Politics and the “Last Call” Theory of Public Opinion

Thursday, February 16, 2012

President Obama and his crew are very excited by recent polls showing that 50% of the people have a favorable opinion of his performance as President. Only in the wacky world of politics would a 50% approval rating seem like good news. Put another way, the other 50% of the American people think the President sucks at his job. ..Okay, “sucks” may be too strong a term, but I’m trying to make a point. It’s the old half full, half empty dilemma. How would you feel if your employer or lover gave you a 50% favorable rating?

The sad news is that the President may actually think that he’s gaining popularity in recent polls because the economy is getting better, and that it’s getting better because of his programs. Really? Careful, Mr. President, that you don’t succumb to the tendency of all politicians to believe their own hype.

The economy is getting better at an historically slow pace characterized by the re-employment of many who are going back to work at a fraction of what they had been earning, doing jobs requiring skill levels well below their experience and expertise. This is not a good recovery that anyone should want to take credit for producing. More to the point, the President’s programs have had very little if anything to do with it. The economy is not something our President and conventional government policy can influence to any significant extent. That the people would be encouraged by their government to think otherwise is nothing short of a scam – particularly when you’re working through a recession in which the very structure of our economy is at play. This recession has not been a routine business cycle downturn. Far from it.

So why have the President’s approval ratings gone up recently? Is it because he tells us he’s God’s gift to government and we believe him? Of course not. That would be an example of “absolute popularity,” a term I just coined. (Blogger’s prerogative. It’s my blog and I’ll make up stuff if I want to.) Absolute popularity occurs when a person gains popularity because of his or her own achievements (real or perceived), independently of the behavior, attributes and accomplishments of any of his rivals for the spotlight. It can happen, an absolute increase in popularity, but that’s not what recent polls have been measuring.

As a rule, the more dramatic, the more rapid the rise in popularity, the less “absolute,” individual performance has anything to do it. Wonder why the polls have been all over the place, so volatile this election season? It’s because what the pollsters are measuring when they ask their questions is not the public’s opinion about one candidate at a time. It’s about the public’s opinion of each candidate relative to the others. It’s a fine, but not trivial distinction.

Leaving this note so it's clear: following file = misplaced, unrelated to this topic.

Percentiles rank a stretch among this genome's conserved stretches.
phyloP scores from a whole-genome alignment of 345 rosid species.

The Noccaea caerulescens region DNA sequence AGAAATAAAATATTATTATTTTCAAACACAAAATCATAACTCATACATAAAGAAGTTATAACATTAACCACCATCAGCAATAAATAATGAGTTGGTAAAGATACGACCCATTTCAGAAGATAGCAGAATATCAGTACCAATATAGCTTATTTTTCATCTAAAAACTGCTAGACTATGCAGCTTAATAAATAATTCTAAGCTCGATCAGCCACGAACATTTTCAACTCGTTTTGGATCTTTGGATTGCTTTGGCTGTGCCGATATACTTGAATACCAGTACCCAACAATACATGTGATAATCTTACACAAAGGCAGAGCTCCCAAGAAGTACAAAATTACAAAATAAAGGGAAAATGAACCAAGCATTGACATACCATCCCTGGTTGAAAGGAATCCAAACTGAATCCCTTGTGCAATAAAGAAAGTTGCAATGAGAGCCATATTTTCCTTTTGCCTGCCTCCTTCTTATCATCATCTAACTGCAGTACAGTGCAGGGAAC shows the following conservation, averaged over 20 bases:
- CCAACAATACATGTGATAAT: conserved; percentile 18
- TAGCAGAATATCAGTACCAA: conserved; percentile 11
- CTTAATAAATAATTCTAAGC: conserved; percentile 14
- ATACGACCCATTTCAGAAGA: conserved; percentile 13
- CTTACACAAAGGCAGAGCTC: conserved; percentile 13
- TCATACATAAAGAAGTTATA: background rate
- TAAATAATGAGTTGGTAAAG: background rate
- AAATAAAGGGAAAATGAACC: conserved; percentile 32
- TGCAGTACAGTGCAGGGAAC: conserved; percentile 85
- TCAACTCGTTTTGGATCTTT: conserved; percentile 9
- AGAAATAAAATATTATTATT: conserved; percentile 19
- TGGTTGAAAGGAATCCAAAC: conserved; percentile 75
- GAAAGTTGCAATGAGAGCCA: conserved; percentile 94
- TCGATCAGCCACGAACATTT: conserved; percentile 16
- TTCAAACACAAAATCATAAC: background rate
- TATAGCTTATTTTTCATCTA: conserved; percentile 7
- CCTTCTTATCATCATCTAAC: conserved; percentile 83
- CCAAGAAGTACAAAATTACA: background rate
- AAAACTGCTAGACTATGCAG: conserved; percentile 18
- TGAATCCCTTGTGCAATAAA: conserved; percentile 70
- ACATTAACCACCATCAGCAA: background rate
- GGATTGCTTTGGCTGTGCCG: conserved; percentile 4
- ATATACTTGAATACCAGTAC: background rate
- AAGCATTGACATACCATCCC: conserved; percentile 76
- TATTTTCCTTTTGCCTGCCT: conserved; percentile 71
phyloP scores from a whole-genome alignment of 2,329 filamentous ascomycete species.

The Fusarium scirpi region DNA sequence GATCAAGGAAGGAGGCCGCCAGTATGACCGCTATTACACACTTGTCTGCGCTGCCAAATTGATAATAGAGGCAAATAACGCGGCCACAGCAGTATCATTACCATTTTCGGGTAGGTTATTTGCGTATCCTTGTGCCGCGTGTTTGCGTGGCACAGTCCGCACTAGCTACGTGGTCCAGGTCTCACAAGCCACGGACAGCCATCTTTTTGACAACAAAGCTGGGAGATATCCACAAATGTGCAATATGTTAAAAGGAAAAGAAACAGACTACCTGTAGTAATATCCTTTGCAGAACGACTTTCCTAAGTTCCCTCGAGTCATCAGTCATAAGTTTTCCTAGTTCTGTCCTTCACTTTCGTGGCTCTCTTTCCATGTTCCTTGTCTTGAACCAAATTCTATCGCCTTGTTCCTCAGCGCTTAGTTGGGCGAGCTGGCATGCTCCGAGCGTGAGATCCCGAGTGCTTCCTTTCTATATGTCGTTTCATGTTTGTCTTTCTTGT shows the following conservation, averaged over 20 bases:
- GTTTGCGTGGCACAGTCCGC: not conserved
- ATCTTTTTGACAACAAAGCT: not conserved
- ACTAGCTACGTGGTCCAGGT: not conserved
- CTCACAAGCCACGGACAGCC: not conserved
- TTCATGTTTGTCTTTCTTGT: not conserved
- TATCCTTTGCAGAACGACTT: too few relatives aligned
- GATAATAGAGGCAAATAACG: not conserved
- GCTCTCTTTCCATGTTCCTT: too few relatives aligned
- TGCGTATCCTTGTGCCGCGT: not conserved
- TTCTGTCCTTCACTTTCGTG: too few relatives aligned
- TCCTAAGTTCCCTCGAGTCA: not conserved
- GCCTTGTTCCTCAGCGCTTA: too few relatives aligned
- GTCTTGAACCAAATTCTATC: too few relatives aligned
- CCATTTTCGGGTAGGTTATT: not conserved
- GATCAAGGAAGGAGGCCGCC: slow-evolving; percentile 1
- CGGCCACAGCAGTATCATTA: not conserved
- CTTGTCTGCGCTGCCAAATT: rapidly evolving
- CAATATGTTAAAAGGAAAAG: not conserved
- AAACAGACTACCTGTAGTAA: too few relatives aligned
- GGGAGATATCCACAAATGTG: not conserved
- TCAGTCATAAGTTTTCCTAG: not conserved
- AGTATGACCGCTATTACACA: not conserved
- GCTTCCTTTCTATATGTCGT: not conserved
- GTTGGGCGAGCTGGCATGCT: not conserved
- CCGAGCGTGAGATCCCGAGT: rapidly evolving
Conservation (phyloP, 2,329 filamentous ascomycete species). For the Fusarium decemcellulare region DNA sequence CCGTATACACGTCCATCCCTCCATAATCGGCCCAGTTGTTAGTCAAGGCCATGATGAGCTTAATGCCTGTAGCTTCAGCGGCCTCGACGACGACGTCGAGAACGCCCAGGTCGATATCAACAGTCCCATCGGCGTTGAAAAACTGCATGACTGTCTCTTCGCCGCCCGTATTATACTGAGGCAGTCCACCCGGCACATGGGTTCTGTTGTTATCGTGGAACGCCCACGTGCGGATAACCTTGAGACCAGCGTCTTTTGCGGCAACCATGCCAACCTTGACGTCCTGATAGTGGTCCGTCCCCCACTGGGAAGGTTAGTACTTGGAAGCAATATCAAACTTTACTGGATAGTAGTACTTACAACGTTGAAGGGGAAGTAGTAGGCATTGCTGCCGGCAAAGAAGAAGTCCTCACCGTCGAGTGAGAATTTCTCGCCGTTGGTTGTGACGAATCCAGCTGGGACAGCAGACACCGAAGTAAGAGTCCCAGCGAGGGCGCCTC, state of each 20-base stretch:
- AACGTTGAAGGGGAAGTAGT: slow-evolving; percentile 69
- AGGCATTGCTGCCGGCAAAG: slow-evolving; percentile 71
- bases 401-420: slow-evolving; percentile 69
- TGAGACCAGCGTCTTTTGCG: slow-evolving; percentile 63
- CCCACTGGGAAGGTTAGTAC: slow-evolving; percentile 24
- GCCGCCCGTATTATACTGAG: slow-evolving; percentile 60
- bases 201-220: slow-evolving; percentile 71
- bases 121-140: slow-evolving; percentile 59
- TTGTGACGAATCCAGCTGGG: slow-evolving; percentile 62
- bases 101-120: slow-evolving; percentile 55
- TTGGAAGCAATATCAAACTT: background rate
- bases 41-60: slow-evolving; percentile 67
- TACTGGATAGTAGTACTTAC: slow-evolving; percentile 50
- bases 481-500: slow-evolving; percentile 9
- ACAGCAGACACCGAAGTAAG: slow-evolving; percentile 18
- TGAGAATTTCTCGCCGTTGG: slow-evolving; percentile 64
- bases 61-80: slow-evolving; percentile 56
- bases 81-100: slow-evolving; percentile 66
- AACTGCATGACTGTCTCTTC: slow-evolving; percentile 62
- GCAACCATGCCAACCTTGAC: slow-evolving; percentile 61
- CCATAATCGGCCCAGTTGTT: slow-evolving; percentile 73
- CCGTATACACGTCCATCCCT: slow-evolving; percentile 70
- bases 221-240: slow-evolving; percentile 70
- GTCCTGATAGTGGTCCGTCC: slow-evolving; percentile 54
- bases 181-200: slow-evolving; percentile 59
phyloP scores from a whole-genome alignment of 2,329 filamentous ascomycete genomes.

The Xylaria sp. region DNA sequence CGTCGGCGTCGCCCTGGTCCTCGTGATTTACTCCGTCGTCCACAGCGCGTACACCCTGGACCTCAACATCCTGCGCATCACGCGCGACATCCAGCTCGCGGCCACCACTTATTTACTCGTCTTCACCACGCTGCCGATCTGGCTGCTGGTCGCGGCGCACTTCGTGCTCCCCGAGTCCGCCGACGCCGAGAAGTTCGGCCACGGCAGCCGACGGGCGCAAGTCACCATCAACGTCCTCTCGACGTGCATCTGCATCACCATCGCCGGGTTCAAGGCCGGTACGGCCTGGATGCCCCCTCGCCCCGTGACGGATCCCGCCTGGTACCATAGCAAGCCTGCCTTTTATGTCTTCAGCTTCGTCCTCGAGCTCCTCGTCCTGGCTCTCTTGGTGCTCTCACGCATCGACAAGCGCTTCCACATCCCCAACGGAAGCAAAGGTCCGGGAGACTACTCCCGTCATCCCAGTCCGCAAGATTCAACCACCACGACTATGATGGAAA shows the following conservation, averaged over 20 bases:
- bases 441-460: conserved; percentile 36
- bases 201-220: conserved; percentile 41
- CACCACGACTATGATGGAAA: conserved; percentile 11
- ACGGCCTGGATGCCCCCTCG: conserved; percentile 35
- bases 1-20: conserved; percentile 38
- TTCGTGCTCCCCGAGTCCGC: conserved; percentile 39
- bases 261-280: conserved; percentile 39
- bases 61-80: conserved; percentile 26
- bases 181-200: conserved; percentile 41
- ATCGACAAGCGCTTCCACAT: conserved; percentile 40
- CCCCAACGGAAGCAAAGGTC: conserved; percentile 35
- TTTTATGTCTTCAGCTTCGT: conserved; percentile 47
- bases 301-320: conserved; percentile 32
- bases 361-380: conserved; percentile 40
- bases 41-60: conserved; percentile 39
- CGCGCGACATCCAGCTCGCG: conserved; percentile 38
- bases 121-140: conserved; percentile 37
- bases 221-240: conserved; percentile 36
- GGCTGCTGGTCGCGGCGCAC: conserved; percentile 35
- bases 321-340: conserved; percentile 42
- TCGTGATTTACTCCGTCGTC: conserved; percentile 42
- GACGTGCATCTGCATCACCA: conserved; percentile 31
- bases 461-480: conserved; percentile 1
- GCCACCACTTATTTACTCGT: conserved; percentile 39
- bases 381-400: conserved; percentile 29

President Obama’s popularity is up, strangely enough, for the same reason that Rick Santorum’s popularity is rising, and Newt Gringrich’s before him, and Herman Cain’s and Rick Perry’s. The reason is “relative popularity.” That’s what the polls are measuring. What all four of them have in common is that, even though they are horribly unqualified to be President, they have been the beneficiaries of the usually short-lived phenomenon which I’m in the process of describing.

Relative popularity is, first and foremost, circumstantial. It occurs not because of any absolute measure of performance, or because people genuinely know anything favorable, if anything at all about the candidate, but because of how people perceive the candidate relative to his or her competition in the context of their evaluation. At 2 AM, for example, every guy and girl left at the bar, figuratively speaking of course, is funnier, better looking and more generally desirable than when they first got there and the place was crowded with prospects that really were attractive.

My simple point is that the candidacy of Herman Cain never ever made any sense except to the extent that, until people realized what a buffoon and letch he was, he was more attractive as a candidate than his competitors who were, for the moment, relatively unattractive. Cain’s fleeting appeal as a candidate was only relative to how his competition was perceived at the moment, not because he was inherently, individually qualified to be President. And the proof? The proof of my point is in the brevity of his standing. In the metaphor of “the last call,” he didn’t look nearly as good in the clean sunlight of the morning after than he had the night before.

At some point, hopefully well prior to the their convention, Republican voters will realize that Rick Santorum, like his predecessors this primary season, is wholly unqualified to run for the office of President, let alone be one. And, if they don’t, Mr. Santorum will be President Obama’s Goldwater in November, and that will be that.

Not incidentally, Romney’s behavior in the polls has been relatively stable, if unimpressive, a sign that his supporters are making an absolute, as opposed to a less meaningful relative judgment of his capabilities.

So why exactly is President Obama’s popularity rising in the polls? Certainly not because he’s turning out to be the great reformer, the great leader he promised when he ran for office the first time. Quite simply, it’s because his competition seems so ridiculous, so petty, confused and generally unappealing. It’s 2 AM and we’re down to only a few choices to be our next President. How depressing. It’s already been a long night, we’re tired and President Obama is looking pretty good compared to the other losers at the bar, better now than he will in the morning.



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